To complete the generative model of behavior, we will assume that behavioral response rt at trial t reflects the posterior expectation about the hidden state of an environmental feature corrupted by some response noise, thus

rt=μt(1)+σrnt(r);nt(r)~N(0,1),    (7)

where σr denotes the variance of the response noise. Note that this response model can be derived as an optimal response under a quadratic loss function. This assumption is often used in sensorimotor control and learning (Körding and Wolpert, 2004). To generate behavioral responses we will always use the optimized parameter values (for each perceptual model and in each environment) that were estimated from the long training session.

As our goal is to test how accurately we can infer the free model parameters for each model and how accurately we can infer the trajectories of the internal perceptual variables (e.g., μt(1), αt(1), etc.) of the perceptual models, we will simulate two levels of response noise variance σr; a low noise level σr = 1 and a high noise level σr = 5. In this way we can test the influence of large response noise on the accuracy of the model comparison, the inference of free model parameters, and the reconstruction of the trajectories of the perceptual variables.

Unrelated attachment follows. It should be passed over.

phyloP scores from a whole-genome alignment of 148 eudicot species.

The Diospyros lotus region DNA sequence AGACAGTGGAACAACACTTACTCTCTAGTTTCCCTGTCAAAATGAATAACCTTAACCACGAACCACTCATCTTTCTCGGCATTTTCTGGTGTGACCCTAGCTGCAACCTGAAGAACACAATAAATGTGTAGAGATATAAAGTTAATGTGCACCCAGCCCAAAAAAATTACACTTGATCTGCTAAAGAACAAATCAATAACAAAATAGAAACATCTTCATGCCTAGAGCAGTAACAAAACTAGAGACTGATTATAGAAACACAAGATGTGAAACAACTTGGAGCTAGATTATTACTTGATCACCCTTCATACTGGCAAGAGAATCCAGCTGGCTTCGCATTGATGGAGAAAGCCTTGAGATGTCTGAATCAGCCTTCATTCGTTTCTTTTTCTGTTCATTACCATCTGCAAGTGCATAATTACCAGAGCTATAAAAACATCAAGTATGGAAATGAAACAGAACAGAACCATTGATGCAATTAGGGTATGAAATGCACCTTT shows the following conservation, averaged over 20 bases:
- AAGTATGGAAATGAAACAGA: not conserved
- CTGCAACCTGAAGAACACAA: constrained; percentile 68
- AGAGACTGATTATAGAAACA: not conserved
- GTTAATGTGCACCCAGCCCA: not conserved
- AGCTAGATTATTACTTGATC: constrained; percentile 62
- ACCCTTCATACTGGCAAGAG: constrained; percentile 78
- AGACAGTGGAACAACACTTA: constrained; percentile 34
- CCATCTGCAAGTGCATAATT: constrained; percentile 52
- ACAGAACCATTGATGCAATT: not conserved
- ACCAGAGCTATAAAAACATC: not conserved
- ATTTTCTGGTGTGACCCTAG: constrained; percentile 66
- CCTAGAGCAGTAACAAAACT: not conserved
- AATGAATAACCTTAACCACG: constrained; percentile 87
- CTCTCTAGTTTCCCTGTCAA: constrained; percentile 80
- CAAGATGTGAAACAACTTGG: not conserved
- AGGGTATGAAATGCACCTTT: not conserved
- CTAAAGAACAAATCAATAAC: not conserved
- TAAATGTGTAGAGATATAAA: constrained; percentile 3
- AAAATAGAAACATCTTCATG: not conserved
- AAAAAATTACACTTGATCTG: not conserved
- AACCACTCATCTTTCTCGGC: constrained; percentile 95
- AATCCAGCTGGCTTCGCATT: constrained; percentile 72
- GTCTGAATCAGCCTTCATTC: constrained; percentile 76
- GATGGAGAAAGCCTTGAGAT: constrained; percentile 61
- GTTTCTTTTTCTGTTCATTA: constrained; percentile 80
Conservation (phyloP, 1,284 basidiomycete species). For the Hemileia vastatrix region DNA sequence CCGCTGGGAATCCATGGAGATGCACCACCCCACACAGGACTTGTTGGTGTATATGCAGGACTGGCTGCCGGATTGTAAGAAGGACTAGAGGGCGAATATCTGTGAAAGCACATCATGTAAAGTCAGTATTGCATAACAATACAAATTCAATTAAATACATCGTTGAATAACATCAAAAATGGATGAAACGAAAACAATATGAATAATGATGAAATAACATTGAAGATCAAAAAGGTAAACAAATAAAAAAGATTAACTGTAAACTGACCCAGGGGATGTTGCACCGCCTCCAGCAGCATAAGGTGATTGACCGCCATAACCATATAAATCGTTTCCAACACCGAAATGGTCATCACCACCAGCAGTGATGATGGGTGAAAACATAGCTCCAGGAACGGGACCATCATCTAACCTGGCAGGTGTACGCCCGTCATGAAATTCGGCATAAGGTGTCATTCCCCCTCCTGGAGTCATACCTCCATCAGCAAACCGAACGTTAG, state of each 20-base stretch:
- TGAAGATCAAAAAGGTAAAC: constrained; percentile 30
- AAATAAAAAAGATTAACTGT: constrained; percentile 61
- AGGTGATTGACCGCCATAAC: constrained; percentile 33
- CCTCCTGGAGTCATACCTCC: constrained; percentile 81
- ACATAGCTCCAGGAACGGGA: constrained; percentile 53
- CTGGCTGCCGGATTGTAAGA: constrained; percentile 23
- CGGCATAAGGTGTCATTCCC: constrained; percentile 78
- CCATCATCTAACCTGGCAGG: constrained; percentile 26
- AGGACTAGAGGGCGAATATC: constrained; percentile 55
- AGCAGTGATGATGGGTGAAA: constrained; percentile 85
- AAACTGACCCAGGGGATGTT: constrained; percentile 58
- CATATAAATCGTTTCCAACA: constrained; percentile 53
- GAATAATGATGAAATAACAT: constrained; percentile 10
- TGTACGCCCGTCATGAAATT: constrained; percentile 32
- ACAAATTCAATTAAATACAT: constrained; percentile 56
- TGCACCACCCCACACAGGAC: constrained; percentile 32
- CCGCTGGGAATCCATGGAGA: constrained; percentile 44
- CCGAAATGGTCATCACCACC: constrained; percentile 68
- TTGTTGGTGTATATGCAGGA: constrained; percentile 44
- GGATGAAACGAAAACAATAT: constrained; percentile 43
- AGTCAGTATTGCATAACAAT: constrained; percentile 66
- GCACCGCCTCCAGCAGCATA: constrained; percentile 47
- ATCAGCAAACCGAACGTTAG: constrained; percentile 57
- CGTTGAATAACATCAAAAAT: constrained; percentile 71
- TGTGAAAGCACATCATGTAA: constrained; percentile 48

2.4. Response Likelihood

If in the simulated experiment we measure T observations and the same number of responses, by using Equation (7) we can define the response likelihood as

p(RT|OT,θm,σr)=t=1TN(rt;μt(1)(μt1(1),ot,θm),σr),    (8)

where RT denotes the set of measured responses during an experimental block of duration T, OT denotes the set of stimuli (observations) presented to a simulated participant, and θm the set of free parameters of the corresponding perceptual model, hence m ∈ {CPM, HGF}.

Although we consider here only a simple version of the response model, it would be straightforward to extend it to more complex situations and to consider a comparison between different variants of the response model (see Section 3 for details).

2.5. Inference of Free Parameters

Here we will test the reliability of the inference (estimate) about the free parameters of the two behavioral models (see Table 1) using two different approaches. We will compare one of the most commonly used methods for fitting behavioral models, the maximum likelihood estimation (MLE) (Behrens et al., 2007; Wilson et al., 2013), to the Bayesian inference (BI) method (Box and Tiao, 1992; Daunizeau et al., 2010b; Iglesias et al., 2013).

TABLE 1
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Table 1. Free parameters of the two behavioral models: Hierarchical Gaussian Filter (HFG) and Change Point Model (CPM), see Equations (2) and (4) for details.